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The 5.18 Memorial Cultural Hall converted from Jeonil Building, a Highlight of Gwangju Massacre in South Korea

2024/05/01
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Author: Maria del Pilar Alvarez(Professor at Universidad del Salvador, USAL; Researcher at the National Scientific and Technical Research Council of Argentina, CONICET)

Email: mdelpilar.alvarez@usal.edu.ar


The Gwangju Massacre plays a pivotal role in the struggle for democracy in South Korea. Since the 1990s, Gwangju City has become a “city of memory” to its citizens.  No other place on the Korean Peninsula boasts considerable monuments and museums, dedicated to commemorating the oppression and violence under the dictatorial regime.

Among the various memorial sites in Gwangju City, May 18 Memorial Park is remarkably renowned. Through the active memorialization policies of 2017, the National Institute of Scientific Investigation identified 245 bullet marks in the Jeonil Building, where a great number of protesters had sought shelter but tragically lost their lives. After four years of renovation, the building was renamed “Jeonil Building 245” and opened to the public as a historical education site.

During the 1980s, Geumnam-ro, the street where Jeonil Building 245 was situated, was the very site of intense clashes between protesters, citizens, and the military. Presently, the area is bustling with stores, restaurants, and coffee shops in Gwangju city's heart. For those unfamiliar with the Korean language, the city bus 518 offers the best option, as it passes through several memorial sites, including Jeonil Building 245.

 

The entrance of 5.18 Memorial Cultural Hall.(Photo by Maria del Pilar Alvarez)

The 5.18 Memorial Cultural Hall occupies the 9th and 10th floors of the Jeonil Building. Upon entering the 10th-floor entrance, visitors encounter an information desk offering reservation service for free tour guides. Notably, some of the guides are survivors of the tragic events of May 1980. The tour begins with an installation reminding us that the building is a witness to the Gwangju massacre. As visitors roam through a wide and dimly lit corridor, they experience stimulated gunfire from four overhead lines of bullets, accompanied by a monochromatic video depicting a helicopter opening fire on visitors, creating an immensely dreadful and intimidating atmosphere. In the subsequent room, bathed in natural light, dozens of bullet holes near the ceiling come into sight. With didactic labels placed aside, these evidences elucidate when, what, and how the massacre occurred and who should be responsible.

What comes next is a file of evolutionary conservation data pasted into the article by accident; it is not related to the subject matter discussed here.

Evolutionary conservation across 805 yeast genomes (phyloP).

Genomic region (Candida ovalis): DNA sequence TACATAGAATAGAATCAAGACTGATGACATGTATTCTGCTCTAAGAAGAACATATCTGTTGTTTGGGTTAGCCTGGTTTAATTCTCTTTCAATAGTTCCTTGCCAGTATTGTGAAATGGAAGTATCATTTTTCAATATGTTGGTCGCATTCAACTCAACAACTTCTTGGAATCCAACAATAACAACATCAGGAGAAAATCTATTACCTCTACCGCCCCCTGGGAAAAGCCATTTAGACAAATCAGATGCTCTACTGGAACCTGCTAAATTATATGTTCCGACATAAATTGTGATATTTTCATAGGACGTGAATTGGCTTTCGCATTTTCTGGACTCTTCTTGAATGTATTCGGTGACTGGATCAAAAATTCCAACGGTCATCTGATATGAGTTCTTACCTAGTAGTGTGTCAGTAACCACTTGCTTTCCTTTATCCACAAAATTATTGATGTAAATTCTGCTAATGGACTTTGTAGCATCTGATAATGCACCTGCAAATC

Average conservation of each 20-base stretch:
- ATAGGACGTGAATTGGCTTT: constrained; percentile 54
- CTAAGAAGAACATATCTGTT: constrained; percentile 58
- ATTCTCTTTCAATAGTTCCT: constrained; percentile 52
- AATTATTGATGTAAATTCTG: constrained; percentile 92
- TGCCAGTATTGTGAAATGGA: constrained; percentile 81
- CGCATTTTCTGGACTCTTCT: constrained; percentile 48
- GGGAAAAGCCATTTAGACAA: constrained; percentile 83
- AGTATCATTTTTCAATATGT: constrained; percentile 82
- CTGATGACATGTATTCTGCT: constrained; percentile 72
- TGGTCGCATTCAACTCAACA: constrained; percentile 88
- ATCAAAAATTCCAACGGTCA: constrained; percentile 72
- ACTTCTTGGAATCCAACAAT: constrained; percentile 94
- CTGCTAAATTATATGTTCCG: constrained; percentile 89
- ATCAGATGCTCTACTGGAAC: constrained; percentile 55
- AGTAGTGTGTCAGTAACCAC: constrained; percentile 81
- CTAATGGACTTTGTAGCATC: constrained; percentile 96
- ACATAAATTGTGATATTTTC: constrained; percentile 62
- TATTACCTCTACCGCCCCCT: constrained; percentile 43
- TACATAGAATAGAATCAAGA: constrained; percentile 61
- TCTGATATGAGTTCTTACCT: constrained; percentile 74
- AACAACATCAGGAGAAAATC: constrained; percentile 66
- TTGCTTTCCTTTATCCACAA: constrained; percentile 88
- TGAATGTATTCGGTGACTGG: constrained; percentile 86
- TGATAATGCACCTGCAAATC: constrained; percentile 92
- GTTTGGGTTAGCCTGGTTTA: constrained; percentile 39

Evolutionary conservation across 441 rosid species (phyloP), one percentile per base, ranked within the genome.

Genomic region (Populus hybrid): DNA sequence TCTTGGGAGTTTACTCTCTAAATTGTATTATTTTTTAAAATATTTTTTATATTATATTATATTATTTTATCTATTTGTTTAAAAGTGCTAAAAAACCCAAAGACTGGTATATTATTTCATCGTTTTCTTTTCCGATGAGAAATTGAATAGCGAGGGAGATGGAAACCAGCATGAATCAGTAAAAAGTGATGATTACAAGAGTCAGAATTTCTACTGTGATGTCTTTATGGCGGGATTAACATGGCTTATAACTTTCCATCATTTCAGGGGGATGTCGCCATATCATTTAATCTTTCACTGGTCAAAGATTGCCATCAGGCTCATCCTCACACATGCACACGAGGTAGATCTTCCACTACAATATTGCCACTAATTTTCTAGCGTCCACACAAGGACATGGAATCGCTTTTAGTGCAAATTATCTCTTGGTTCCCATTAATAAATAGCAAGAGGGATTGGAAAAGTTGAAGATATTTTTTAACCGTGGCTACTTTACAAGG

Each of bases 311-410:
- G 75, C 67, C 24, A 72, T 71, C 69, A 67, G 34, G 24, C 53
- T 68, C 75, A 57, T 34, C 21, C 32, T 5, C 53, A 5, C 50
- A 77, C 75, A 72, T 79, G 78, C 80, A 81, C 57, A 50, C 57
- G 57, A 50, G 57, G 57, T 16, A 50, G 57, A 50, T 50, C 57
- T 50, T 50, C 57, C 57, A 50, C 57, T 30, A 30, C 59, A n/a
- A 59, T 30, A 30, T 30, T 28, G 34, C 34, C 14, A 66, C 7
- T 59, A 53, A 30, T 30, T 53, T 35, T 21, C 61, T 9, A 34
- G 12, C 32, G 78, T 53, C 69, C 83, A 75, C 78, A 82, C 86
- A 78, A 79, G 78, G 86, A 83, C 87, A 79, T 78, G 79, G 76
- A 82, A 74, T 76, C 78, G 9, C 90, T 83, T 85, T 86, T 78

The bullet holes on the wall suggest that the building was fired upon from helicopters during the May 18 Gwangju Massacre in 1980.(Photo by Maria del Pilar Alvarez)

In the giant screen projection room, a 3D projection stimulates the scene military helicopters open fire on the building from a distance, soldiers with M16 rifles strafing bullets, while flying directly into visitors’ eyes. Though it sounds terrifying, the stimulation is not merely aiming to create a breathtaking experience. It is intended to teach visitors of all ages to reflect on and learn lessons from the inhumane past. By narrating history through video games, archive photos, and relevant documents, the exhibition manages to strike a balance between historical memory and the authenticity of facts.

 

 The exhibition combines 3D projection and interactive games, allowing the visitor to experience the oppression of the conflict. (Photo by Maria del Pilar Alvarez)

Visitors may find “distorted history” thought-provoking. Upon stepping into the room, visitors will find four doors, each representing a different violent act and having a controversial question aside. To understand how the truth has been distorted by the deniers, one has to open the door. The facts not only revealed how the media manipulates information but also how past collaborators carried out campaigns to discredit memory politics, even in a democratic society. What makes this exhibition particularly significant is not solely in its value but its agency to stimulate curiosity and reflection.

 

The exhibition prompts reflection on the Gwangju Massacre through the questions on the original doors.(Photo by Maria del Pilar Alvarez)

The tour concludes with testimonies from witnesses of various perspectives, encompassing bereaved families, the injured, media journalists, hospital staff, and members of the martial law forces. Their words form a more comprehensive narrative,  enriching the exhibit titled “Voices of Truth”.

The museum exhibitions are permanent and feature labels in Chinese, Japanese, and English. When visiting South Korea, it is highly recommended to plan a visit to Jeonil Building 245 on your itinerary, as the journey from Seoul to Gwangju takes about a day. Last but not least, note that there are two cities both named Gwangju, which may cause confusion. However, almost every Korean is familiar with the 1980 massacre and its location, and they are usually willing to provide directions.

 

English Editor: Weng, Chung Wen

Executive Editor: Hsieh, Chia Chun 


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